The actual work of this assignment included organizing boxes and editing finding aids. As with any extensive documentation project, minor editing was required to ensure that what is on the finding aid matches exactly what is inside the boxes and folders of the collection. The fun part is digging through the boxes. Some days I could get through many boxes, aligning the finding aid with the various versions of scores, from sketches to finished/published manuscripts. Anyone with a specific compositional process question would linger in these boxes, but I was just gathering the feel of the materials. Other days I would get caught up in writings and stories told by letters from Moevs to publishers – moments of vulnerability when he received rejections and his subsequent tenacity to forge ahead with publication in some way or another. The collection holds a lot of the mid-century highlight reel (pre-instagram). However in order to fully understand what goes into a career, we have to consider more than just concert posters and programs, the celebrations of new works coming to fruition. These letters show the depth in understanding a composer/professor’s career present in this archive.   

New as inquiry

This project did not arise from my own questions about say, a certain piece of Moevs or a compositional theory. Rather, I was looking for an overall picture of the man and his music, developing more specifics as the work progressed (a sort of grounded theory framework.) Additionally, I was thinking about the importance of this collection: What parts of history are preserved when we share the story of this composer/professor? We can’t go so far as to “hold the government accountable” with these records, but we can look critically at the institution of music, education and the canon. Connections can be made about time, place, privilege and opportunity. Through the collection, I got a glimpse at the making of a composer around the mid nineteenth century as well as the work that goes into maintaining a legacy. The Rutgers history and lineage of education/arts manifests in the connection today to students of Moevs. Moevs taught Judith Shatin, in turn a teacher of Steven Kemper, current music program director at Mason Gross School of the Arts. This music has been performed recently in concerts at Rutgers, and hopefully more will materialize in the future.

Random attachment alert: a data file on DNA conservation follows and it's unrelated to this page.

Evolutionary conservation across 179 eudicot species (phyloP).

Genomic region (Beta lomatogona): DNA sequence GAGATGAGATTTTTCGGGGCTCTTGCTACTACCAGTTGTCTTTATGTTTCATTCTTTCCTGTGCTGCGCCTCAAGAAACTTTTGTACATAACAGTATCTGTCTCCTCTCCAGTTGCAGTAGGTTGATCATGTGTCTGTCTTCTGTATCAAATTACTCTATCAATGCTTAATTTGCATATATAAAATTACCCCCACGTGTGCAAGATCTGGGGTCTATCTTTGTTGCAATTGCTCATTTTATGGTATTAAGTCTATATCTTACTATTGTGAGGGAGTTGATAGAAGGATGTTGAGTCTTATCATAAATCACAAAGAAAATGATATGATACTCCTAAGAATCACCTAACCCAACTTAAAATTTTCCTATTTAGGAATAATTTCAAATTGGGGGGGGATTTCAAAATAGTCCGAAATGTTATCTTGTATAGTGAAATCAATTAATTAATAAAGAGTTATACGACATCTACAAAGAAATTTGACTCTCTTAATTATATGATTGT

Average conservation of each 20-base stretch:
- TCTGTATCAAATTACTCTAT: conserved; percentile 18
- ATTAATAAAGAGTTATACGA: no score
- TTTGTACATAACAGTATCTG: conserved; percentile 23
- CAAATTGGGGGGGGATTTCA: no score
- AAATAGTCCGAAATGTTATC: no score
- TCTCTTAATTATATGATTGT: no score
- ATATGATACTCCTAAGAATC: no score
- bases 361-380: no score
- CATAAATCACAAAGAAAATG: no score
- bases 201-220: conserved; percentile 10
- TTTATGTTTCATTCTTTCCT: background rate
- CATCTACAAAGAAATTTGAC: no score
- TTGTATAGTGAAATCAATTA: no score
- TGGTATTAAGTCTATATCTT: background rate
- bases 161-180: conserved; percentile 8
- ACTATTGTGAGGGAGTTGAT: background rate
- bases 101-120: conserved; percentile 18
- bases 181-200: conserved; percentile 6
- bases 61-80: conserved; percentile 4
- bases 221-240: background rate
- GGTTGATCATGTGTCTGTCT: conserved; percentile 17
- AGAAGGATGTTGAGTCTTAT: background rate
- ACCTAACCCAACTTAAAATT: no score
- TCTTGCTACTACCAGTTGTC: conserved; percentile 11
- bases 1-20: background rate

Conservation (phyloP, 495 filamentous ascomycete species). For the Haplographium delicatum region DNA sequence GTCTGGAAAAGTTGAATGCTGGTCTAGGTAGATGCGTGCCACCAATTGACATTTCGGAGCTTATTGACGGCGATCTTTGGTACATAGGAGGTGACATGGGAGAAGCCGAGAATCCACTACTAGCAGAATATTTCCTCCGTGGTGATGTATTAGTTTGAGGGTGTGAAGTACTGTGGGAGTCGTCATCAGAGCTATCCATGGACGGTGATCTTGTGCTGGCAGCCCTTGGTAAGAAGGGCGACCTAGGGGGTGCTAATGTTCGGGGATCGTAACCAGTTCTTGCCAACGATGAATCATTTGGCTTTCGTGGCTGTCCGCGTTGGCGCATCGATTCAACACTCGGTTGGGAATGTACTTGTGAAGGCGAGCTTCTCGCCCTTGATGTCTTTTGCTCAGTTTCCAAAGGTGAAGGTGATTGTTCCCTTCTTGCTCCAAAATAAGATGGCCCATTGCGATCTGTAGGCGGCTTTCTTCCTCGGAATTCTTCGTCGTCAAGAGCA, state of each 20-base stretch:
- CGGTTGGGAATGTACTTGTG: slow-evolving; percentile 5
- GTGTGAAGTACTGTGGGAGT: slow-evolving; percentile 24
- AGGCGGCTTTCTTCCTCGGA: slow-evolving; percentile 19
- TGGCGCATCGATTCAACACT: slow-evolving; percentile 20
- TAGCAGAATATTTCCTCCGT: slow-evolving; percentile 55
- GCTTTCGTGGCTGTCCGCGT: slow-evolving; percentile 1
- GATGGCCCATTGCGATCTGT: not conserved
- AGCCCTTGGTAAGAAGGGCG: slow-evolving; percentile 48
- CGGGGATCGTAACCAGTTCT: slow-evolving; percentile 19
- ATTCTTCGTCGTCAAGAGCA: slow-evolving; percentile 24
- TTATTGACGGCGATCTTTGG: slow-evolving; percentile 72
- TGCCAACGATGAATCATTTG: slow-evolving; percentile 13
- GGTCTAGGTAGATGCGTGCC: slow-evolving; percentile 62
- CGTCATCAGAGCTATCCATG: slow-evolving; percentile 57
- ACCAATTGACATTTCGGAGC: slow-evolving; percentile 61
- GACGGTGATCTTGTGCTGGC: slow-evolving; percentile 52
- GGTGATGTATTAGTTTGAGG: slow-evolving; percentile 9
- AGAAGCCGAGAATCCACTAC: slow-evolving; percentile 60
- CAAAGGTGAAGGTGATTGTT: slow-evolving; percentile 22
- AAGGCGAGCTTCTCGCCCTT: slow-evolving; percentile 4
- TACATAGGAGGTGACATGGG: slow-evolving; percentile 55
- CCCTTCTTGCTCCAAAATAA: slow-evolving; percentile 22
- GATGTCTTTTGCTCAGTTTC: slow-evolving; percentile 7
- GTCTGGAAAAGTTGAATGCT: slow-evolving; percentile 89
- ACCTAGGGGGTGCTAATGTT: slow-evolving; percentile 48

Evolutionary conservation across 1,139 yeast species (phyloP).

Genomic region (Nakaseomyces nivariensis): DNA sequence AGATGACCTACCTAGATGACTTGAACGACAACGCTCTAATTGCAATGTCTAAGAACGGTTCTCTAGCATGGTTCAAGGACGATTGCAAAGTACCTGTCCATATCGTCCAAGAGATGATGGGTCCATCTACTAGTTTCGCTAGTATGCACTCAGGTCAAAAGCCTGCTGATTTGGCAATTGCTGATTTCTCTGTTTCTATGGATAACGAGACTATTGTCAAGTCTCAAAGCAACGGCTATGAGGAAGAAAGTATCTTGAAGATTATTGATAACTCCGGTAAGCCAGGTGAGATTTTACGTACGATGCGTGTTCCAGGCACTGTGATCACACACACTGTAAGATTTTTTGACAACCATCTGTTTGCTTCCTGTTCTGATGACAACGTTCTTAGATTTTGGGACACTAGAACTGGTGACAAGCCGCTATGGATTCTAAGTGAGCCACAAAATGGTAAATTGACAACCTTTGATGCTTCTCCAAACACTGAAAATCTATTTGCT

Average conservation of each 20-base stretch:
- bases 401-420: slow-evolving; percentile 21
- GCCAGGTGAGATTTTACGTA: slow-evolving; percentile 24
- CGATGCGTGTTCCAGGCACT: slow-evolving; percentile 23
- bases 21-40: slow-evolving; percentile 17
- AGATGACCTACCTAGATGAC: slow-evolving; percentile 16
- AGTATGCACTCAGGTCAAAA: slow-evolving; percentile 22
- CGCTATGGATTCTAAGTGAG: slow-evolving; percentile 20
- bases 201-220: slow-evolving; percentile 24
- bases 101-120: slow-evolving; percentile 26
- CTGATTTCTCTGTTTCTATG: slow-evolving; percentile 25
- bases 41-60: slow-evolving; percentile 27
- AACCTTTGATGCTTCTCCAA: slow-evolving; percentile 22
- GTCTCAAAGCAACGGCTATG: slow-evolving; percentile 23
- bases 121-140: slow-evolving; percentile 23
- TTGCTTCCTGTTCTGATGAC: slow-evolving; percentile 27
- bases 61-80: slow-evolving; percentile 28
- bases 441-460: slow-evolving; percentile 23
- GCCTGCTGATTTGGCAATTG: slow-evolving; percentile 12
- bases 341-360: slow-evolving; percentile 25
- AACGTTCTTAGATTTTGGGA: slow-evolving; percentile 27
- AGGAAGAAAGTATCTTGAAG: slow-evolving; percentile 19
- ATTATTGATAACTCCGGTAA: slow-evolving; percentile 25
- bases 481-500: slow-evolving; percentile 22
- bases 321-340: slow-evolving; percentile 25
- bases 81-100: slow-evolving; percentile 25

New as relationship

The boxes are organized in such a way that led me to read through Moevs’ sketches and manuscripts first. I noticed things like his diverse orchestrations, his projects grown out of commissions and gifts, his penchant for Latin and Greek classics (a nod to his wife) and his meticulous handwriting. I enjoyed seeing the evolution from sketch to cut-and-pasted score to various versions of prints and publications (several new printing technologies debuted during his career). I listened to his recordings and got a taste for his style. Then one day I was reading an article, “A conversation with Robert Moevs” by James Boros. It struck me that I was hearing Moevs himself talk about his own music for the first time! I had been sifting through ephemera and felt like I was getting to know him. This was a wild feeling. I imagine it would be this way in any archive, and I’m hooked.  

  • Check out the Robert Moevs libguide here!

Some of my favorite items in the collection: 


Photo of Robert and his sister (Moevs scrapbook, Box 40) 


Letter from Nadia Boulanger on mini stationary (box 17)


Moevs’ sketches for Opus 23 – Variazioni Sopra una Melodia for Viola and Cello (Box 10)


Moevs’ notebooks from his time as a student at Harvard (Incredible handwriting!) (Box 21)